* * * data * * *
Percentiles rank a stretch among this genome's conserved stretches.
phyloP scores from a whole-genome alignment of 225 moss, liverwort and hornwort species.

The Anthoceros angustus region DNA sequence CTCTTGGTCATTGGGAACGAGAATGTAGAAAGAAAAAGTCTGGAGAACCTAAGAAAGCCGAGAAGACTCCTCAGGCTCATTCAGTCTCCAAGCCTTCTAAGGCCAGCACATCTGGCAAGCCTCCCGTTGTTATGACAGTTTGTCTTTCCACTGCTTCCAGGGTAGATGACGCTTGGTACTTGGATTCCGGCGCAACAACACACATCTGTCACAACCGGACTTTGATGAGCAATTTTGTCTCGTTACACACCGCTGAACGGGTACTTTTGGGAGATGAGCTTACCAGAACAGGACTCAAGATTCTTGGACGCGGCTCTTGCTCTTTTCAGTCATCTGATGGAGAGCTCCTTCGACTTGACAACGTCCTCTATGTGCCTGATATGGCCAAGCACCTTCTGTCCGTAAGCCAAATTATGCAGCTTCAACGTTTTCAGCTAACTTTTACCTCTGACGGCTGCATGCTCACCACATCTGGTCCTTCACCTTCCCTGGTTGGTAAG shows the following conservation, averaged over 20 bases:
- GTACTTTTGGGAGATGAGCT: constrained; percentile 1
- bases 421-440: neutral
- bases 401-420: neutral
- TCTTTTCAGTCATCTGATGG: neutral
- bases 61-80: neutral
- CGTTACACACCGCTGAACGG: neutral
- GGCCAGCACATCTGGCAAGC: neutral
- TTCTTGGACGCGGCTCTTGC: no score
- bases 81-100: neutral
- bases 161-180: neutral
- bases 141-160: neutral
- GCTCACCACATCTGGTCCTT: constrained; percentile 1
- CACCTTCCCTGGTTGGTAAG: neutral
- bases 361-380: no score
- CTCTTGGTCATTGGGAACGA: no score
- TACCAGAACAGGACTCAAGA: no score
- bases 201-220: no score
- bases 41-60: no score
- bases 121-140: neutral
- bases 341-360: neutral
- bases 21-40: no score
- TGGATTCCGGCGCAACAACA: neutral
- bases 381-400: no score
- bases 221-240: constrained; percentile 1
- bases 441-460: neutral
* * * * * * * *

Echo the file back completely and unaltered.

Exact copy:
Percentiles rank a stretch among this genome's conserved stretches.
phyloP scores from a whole-genome alignment of 225 moss, liverwort and hornwort species.

The Anthoceros angustus region DNA sequence CTCTTGGTCATTGGGAACGAGAATGTAGAAAGAAAAAGTCTGGAGAACCTAAGAAAGCCGAGAAGACTCCTCAGGCTCATTCAGTCTCCAAGCCTTCTAAGGCCAGCACATCTGGCAAGCCTCCCGTTGTTATGACAGTTTGTCTTTCCACTGCTTCCAGGGTAGATGACGCTTGGTACTTGGATTCCGGCGCAACAACACACATCTGTCACAACCGGACTTTGATGAGCAATTTTGTCTCGTTACACACCGCTGAACGGGTACTTTTGGGAGATGAGCTTACCAGAACAGGACTCAAGATTCTTGGACGCGGCTCTTGCTCTTTTCAGTCATCTGATGGAGAGCTCCTTCGACTTGACAACGTCCTCTATGTGCCTGATATGGCCAAGCACCTTCTGTCCGTAAGCCAAATTATGCAGCTTCAACGTTTTCAGCTAACTTTTACCTCTGACGGCTGCATGCTCACCACATCTGGTCCTTCACCTTCCCTGGTTGGTAAG shows the following conservation, averaged over 20 bases:
- GTACTTTTGGGAGATGAGCT: constrained; percentile 1
- bases 421-440: neutral
- bases 401-420: neutral
- TCTTTTCAGTCATCTGATGG: neutral
- bases 61-80: neutral
- CGTTACACACCGCTGAACGG: neutral
- GGCCAGCACATCTGGCAAGC: neutral
- TTCTTGGACGCGGCTCTTGC: no score
- bases 81-100: neutral
- bases 161-180: neutral
- bases 141-160: neutral
- GCTCACCACATCTGGTCCTT: constrained; percentile 1
- CACCTTCCCTGGTTGGTAAG: neutral
- bases 361-380: no score
- CTCTTGGTCATTGGGAACGA: no score
- TACCAGAACAGGACTCAAGA: no score
- bases 201-220: no score
- bases 41-60: no score
- bases 121-140: neutral
- bases 341-360: neutral
- bases 21-40: no score
- TGGATTCCGGCGCAACAACA: neutral
- bases 381-400: no score
- bases 221-240: constrained; percentile 1
- bases 441-460: neutral